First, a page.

The History of Black History Month – why does it matter?

During Black History Month, which was celebrated in the UK in October, a number of YSJ team members took time out of their usual roles within the journal to write articles that celebrate the contributions of black and POC (person/people of colour) scientists. Here, Ambassador for Chemistry Elizabeth Barek explains why Black History Month is so important.

Black History Month begins at the recognition of the earliest recorded entry of the enslavement of Black People – in 1619, Jamestown, Virginia, a previous British colony in the United States.[1] In the United States, Black people were auctioned off for work on vast plantations to farm cotton, corn and complete other brutal manual labour jobs. They were forced into cramped and unkept conditions where they were fed little to no food and beaten into submission by their slave owners. The slaves were prohibited from learning to read or write, had no access to assets as well as their movements and freedoms within and out of the plantations restricted.[1] It was only until 1807 when the Slave Trade was abolished in the United Kingdom, with all forms of Slavery being abolished in 1833 by the ‘Slavery Abolition Act of 1833’.[2][3] This was followed by the United States abolishing Slavery 32 years later through the 13th Amendment passed by Congress on January 31st 1865.[4] This stated that “Neither slavery nor involuntary servitude, except as a punishment for crime whereof the party shall have been duly convicted, shall exist within the United States, or any place subject to their jurisdiction”.[5]

Although Slavery had been abolished, racial segregation in public facilities and institutions were heavily enforced during the late 19th Century (1850-) and early 20th Century (1900-1970s) via the ‘Jim Crow Laws’.[6] People of colour were forced to the bottom of the hierarchy. Anarchy flooded the streets with burning crosses, systematic injustice against Black children and racial slurs. White people who were caught teaching Black children were punished to confinement in jail as well as a fine, according to the Virginia Criminal Code of 1847.[7] By the 20th Century, Black people were only able to apply for low paying jobs. There was a very small community of Black people in the STEM community especially as there were not many universities for Black people to attend.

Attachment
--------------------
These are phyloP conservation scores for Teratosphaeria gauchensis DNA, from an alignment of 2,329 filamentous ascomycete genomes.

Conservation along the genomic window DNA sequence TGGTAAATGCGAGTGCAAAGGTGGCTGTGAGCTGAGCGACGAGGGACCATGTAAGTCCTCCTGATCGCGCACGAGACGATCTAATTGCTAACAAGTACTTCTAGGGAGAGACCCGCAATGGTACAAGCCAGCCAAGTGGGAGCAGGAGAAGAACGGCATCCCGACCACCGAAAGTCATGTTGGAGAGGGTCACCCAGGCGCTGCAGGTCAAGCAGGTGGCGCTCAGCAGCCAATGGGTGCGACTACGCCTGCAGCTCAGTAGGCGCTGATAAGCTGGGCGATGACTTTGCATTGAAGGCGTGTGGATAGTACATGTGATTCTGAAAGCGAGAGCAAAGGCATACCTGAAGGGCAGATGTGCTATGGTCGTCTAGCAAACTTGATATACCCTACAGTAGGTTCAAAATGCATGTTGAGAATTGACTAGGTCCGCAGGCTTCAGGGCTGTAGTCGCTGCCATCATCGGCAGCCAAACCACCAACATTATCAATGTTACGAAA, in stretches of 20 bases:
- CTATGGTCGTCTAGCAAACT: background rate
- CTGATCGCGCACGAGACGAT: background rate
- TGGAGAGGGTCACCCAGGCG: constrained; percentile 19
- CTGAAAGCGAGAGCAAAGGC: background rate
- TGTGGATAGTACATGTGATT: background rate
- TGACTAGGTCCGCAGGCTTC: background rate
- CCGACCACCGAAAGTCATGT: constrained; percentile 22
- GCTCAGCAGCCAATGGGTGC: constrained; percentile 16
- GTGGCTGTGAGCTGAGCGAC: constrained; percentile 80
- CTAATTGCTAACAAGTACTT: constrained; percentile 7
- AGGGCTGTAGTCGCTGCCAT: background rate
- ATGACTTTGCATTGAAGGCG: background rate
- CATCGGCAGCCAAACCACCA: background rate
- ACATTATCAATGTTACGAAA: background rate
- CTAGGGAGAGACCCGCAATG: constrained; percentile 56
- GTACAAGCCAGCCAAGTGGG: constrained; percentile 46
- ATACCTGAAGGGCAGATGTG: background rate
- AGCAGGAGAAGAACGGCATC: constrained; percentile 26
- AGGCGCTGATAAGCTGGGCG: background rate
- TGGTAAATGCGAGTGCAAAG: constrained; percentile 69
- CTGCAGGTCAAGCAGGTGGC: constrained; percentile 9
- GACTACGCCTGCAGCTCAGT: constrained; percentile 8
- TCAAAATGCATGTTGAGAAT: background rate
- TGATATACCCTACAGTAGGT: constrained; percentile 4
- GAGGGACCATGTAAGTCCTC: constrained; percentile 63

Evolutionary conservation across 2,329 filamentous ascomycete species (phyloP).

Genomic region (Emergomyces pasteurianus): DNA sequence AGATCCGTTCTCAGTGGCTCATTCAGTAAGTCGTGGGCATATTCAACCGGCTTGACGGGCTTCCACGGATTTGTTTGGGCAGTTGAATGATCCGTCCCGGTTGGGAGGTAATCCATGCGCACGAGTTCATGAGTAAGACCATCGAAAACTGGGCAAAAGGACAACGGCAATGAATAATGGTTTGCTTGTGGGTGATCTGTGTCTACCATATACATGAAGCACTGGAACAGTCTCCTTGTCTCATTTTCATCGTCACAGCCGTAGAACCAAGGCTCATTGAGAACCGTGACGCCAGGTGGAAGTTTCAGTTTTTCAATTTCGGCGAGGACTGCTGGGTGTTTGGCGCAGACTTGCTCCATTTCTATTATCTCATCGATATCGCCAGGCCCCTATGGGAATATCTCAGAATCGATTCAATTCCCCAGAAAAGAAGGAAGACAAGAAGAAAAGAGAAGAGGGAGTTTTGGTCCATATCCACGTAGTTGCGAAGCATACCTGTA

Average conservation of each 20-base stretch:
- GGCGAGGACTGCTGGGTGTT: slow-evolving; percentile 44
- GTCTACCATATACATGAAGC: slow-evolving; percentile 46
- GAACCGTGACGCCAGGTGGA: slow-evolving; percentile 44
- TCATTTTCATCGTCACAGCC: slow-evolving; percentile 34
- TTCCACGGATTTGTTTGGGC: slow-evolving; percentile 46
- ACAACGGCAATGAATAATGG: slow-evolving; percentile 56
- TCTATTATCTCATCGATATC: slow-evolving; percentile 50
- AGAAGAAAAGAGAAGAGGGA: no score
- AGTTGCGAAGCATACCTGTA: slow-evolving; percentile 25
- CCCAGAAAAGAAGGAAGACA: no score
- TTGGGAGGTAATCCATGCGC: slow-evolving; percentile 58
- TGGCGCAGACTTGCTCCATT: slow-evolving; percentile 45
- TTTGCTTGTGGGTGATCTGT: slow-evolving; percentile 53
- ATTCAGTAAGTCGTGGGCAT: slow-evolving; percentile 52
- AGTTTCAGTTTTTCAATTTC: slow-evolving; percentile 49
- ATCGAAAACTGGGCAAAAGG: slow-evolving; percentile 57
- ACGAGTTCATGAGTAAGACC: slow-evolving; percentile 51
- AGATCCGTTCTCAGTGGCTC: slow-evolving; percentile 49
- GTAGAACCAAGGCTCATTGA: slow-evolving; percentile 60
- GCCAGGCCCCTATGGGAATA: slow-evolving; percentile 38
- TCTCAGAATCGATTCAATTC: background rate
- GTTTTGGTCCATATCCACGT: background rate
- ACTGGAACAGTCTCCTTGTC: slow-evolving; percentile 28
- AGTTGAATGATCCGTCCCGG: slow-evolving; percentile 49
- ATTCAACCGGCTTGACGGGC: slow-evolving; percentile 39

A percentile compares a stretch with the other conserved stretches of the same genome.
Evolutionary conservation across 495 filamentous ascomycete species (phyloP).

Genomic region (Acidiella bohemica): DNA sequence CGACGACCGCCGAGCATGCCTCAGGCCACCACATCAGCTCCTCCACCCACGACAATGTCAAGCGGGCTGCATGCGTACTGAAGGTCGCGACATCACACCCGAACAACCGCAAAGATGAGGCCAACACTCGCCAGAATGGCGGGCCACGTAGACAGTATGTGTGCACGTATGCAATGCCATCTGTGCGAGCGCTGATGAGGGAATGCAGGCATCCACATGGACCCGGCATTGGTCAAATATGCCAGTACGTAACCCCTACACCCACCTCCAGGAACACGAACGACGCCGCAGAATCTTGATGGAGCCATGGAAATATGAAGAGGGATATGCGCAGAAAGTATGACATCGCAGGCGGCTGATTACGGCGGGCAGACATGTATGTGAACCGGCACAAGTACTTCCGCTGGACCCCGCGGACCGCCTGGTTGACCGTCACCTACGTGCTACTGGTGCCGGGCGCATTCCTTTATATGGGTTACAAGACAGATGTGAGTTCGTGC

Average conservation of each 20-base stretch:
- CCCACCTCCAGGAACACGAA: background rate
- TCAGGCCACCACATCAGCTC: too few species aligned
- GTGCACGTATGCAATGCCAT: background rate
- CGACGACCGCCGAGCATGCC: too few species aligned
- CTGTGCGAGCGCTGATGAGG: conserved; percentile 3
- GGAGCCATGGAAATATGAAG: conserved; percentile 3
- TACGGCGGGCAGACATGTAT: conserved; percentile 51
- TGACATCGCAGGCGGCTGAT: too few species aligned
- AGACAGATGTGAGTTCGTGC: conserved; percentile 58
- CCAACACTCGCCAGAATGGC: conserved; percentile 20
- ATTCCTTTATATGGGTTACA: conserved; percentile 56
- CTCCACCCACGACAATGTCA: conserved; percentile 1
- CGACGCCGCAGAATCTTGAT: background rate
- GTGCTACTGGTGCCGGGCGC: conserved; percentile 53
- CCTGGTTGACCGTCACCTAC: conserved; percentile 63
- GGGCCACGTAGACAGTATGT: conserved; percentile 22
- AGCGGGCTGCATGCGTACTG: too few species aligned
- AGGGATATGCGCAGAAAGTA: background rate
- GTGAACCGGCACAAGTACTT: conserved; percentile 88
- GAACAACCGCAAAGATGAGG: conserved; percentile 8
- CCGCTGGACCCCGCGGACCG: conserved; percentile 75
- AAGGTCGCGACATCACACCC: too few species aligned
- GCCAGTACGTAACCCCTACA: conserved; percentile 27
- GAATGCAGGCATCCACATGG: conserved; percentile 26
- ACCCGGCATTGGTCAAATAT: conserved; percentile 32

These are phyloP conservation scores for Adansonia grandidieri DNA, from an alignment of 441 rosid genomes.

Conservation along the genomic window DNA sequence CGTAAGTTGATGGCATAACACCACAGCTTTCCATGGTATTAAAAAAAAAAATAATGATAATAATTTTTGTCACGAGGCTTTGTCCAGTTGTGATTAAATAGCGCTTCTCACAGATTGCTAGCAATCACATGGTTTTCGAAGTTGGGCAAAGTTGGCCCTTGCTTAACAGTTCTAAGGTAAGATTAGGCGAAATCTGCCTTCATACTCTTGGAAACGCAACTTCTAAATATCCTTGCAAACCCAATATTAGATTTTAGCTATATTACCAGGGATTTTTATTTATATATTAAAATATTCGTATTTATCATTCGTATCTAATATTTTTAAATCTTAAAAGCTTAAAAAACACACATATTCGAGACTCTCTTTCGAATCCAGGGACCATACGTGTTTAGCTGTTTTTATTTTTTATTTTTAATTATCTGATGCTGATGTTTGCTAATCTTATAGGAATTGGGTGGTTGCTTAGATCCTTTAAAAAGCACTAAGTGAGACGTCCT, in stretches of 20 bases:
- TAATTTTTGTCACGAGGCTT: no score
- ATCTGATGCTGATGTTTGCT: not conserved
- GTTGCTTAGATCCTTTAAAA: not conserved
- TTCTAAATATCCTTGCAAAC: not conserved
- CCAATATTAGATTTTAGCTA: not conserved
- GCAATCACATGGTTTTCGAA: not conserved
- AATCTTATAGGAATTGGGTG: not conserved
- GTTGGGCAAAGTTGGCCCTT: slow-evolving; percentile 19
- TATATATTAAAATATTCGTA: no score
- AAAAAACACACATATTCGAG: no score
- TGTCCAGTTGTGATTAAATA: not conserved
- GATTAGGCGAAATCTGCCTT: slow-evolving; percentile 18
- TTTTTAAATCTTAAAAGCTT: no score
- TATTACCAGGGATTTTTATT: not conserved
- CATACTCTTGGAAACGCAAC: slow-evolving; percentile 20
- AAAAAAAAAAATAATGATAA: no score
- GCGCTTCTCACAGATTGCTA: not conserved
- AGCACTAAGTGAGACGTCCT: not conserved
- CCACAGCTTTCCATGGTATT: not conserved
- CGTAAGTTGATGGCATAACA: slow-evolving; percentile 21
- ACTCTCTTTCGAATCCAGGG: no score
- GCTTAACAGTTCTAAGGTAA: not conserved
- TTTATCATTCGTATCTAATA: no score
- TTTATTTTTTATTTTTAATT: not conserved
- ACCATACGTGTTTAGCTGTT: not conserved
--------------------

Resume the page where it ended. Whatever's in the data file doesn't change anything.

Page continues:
Segregation was highly publicised in media through sporting events, scientific research and political standings. This was through the civil right protests anchored by Nelson Mandela during the Apartheid (1948-1998)[8], salutes of Black Power during the 1968 Olympics by Tommie Smith and John Carlos[9] and the pushes for scientific recognition by strong Black leads such as Mae C. Jemison and Scarlett Johnson.

History is an important source of knowledge that we have access to today. The study of History allows us to use the past as present lessons to enable future progression. By learning and understanding Black History, as well as other cultures, our tolerance and ability to collaborate to share ideas will greatly aid the success of STEM in the future. Many stories are still unheard and many achievements are still unrecognised. The more History we learn, the more opportunities for improvement will be available to us.


  1. Editors, \”Slavery In America\”,, last modified August 29, 2019,
  2. Kenan Malik, \”Let’s put an end to the delusion that Britain abolished slavery\”, The Guardian, February 11, 2018,
  3. Natasha L. Henry, \”Slavery Abolition Act\”, Encyclopedia Britannica, accessed October 20, 2019,
  4. Editors, \”Slavery Abolished In America\”,, last modified July 28, 2019,
  5. \”13th Amendment to the U.S. Constitution: Abolition of Slavery\”, National Archives, accessed October 20, 2019,
  6. Editors, \”Segregation In The United States\”,, last modified May 16, 2018,
  7. \”Brown V. Board At Fifty: \”With An Even Hand\” A Century Of Racial Segregation, 1849–1950\”, Library Of Congress,
  8. Alistair Boddy-Evans, \”The Origins of Apartheid in South Africa.\” ThoughtCo, August 22, 2019,
  9. Tom Parfitt, \”Black Power Salute 50 Years On: Iconic Olympics Protest By Tommie Smith And John Carlos Remembered\”, Independent, October 17, 2018,

About the Author

Elizabeth Barek, 17, UK

Elizabeth is a Year 13 IB student who enjoys STEM, particularly the field of Chemistry. Her aims include increasing awareness and diversity outreach in STEM as well as studying Chemistry in hopes of becoming an Astrochemist in the future. Elizabeth led the team members who contributed to YSJ\’s Black History Month celebrations.

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